“The children also get the chance to take part in practical activities to help grow the space – this includes planting trees and bee-friendly plants. They have photos taken with the trees they have planted and come Year 6, they will get to see who has grown the tallest – them or the trees.”
Sticks and Stones
Edzell, Angus. https://en-gb.facebook.com/ForestSchoolScotland
On its website, the Scottish Parliament recorded (on 21 May 2018) that of it “recognises the work of the proprietor, Dr Emma Miller, who, along with her staff, offers home education sessions, off-site support for young wheelchair users and three therapeutic group sessions per week during term time, two of which are aimed at children with adverse childhood experiences and one for children with autism, and wishes Sticks and Stones every success for the future and, in particular, with the launch of a new monthly group for families with a child who is adopted or in long-term foster care, which has psychotherapist support for the adults.”
Dr Emma Miller herself wrote on 9 August 2018: “Sticks and Stones will be one year old tomorrow and it has been an amazing adventure so far. A year ago, it was just me running a few individual sessions. Fast forward 12 months and we are now a quickly growing, and rather wonderful, team headed up by me, Emma Miller, Clinical Psychologist, and Pip Nash, Early Year Practitioner and Forest Leader Trainee. We run up to eight group sessions a week and we work with children who have had adverse childhood experiences as well as those with mental health and neurodevelopmental disorders. We also work with local home educating families and families who have adopted a child.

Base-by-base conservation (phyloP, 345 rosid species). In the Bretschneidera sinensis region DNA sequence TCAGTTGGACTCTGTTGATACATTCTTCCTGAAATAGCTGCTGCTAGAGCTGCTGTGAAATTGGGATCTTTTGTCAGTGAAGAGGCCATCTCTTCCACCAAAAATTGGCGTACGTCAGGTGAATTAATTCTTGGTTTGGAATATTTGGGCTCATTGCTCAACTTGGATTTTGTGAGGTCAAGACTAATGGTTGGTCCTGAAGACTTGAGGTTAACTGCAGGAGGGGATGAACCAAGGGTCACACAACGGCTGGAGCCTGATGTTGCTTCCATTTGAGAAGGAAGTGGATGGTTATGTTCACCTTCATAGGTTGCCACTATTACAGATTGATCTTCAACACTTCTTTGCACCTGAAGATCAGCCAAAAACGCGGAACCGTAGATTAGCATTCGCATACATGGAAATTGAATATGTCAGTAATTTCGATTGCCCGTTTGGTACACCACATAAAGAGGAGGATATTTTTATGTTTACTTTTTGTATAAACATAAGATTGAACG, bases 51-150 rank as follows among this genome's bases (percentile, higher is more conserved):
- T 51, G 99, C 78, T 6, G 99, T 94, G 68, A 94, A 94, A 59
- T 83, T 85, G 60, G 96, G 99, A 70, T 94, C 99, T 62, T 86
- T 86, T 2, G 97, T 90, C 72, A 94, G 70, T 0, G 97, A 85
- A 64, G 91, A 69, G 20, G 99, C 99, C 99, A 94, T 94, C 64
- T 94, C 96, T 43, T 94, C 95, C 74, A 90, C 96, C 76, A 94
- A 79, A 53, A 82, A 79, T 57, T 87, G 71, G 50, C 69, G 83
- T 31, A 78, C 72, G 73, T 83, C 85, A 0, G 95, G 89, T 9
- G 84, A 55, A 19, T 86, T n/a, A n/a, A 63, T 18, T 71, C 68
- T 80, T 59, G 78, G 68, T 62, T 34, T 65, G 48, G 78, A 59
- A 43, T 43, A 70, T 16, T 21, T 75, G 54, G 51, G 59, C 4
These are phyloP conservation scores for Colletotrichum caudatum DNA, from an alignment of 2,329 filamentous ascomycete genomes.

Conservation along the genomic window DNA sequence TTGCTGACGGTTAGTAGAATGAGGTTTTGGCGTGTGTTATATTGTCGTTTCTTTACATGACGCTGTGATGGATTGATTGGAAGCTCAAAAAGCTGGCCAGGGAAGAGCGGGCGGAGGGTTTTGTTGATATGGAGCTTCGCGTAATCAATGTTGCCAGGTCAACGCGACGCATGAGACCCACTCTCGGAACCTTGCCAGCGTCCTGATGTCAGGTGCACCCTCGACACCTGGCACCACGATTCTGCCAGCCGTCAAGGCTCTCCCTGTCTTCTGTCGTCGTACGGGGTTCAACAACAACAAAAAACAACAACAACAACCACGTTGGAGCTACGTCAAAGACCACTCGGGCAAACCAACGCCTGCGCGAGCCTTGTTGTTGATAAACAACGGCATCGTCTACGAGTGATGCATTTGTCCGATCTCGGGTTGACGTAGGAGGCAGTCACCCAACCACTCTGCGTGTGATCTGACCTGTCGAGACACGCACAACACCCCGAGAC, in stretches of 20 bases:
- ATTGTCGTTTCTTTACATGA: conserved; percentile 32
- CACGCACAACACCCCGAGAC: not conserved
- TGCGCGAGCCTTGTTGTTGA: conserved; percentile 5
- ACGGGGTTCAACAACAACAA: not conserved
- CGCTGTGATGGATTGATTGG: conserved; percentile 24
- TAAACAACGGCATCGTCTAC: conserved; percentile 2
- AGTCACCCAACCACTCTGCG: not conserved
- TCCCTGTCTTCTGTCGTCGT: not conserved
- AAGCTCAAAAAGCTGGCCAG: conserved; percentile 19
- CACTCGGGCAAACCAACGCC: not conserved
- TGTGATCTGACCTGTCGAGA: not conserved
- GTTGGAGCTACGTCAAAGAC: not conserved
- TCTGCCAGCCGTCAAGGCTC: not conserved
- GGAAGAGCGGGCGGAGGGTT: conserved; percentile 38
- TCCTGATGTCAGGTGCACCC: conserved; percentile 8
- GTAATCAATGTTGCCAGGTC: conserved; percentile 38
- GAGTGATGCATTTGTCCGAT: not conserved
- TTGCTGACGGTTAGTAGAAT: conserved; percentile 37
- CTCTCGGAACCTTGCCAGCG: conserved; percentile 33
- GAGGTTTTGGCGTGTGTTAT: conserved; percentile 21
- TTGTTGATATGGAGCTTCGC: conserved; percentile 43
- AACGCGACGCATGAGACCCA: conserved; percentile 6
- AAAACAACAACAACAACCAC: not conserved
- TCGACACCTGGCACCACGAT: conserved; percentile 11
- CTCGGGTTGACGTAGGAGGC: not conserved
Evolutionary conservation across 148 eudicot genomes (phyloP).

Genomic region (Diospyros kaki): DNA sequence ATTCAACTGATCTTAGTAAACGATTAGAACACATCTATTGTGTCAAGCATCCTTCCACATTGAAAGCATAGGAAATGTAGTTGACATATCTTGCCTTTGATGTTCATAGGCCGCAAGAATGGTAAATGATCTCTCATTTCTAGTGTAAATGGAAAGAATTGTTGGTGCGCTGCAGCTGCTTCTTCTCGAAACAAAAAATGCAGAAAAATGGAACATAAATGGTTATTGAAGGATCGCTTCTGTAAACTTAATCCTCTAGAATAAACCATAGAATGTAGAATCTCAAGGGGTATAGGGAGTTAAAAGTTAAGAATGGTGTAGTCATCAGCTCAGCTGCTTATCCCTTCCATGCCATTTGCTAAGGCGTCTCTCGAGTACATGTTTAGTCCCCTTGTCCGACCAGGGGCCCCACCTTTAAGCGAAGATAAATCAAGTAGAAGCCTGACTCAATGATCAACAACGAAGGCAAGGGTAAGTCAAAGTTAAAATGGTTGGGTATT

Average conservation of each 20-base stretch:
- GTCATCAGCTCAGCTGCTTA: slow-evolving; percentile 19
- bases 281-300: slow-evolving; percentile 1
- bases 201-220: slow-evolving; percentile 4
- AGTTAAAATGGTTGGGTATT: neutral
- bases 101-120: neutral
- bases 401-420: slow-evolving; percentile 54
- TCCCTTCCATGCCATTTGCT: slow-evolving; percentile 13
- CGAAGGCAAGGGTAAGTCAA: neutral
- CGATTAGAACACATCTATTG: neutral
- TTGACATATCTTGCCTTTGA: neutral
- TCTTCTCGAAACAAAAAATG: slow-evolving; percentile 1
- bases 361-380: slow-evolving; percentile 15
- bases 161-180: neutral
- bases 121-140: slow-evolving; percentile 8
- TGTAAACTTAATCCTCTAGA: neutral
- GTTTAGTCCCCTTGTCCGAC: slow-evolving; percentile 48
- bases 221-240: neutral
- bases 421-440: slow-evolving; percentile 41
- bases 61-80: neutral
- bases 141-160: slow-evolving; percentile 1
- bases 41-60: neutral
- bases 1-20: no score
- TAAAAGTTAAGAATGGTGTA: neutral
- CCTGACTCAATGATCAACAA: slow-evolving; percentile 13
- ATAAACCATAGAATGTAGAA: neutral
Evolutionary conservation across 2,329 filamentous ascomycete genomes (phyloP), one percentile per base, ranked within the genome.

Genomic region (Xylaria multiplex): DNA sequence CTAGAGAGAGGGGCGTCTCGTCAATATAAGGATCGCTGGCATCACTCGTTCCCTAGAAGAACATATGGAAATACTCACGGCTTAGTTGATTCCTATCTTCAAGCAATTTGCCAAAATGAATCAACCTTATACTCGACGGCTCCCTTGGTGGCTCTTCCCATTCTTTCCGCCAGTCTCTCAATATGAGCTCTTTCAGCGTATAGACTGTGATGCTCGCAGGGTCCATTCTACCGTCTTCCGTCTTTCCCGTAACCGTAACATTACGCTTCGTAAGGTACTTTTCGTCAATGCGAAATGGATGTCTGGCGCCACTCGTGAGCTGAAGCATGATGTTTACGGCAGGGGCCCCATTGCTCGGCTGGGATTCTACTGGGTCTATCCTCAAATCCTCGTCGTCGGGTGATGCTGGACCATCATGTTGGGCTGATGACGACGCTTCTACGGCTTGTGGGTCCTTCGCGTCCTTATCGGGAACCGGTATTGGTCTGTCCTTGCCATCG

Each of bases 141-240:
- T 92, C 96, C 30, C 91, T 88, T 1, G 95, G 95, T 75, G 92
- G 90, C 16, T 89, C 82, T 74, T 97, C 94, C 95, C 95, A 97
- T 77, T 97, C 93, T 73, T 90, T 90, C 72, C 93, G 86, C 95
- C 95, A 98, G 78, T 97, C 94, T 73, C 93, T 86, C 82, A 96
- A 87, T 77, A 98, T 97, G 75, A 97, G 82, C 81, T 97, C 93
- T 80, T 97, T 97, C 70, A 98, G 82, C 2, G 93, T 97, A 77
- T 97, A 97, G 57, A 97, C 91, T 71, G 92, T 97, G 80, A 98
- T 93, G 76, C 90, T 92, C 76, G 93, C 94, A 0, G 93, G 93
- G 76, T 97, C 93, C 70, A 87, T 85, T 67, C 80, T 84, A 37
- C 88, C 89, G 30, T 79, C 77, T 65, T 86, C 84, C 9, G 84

“We have encountered wonderful people who have put their faith in us right from the start and we have also been extremely fortunate to receive funding from the North East Outdoor Woodland Learning Group, Action Earth, Tesco Bags of Help and Lottery Awards for all. Our woodland site has been an amazing home for our adventures and has grown, shaped by the children who use it. The opportunity for children to leave their mark means that, although they may move on, they have contributed to something that will carry on and be there for many more children to enjoy. We have now been able to observe the woodland through a full year and see the changing landscape and wildlife and it always has something new to show or to teach us.”
Near Launceston, Devon. www.sallertonwood.org.uk/courses.htm
Selected quotations from the nominations: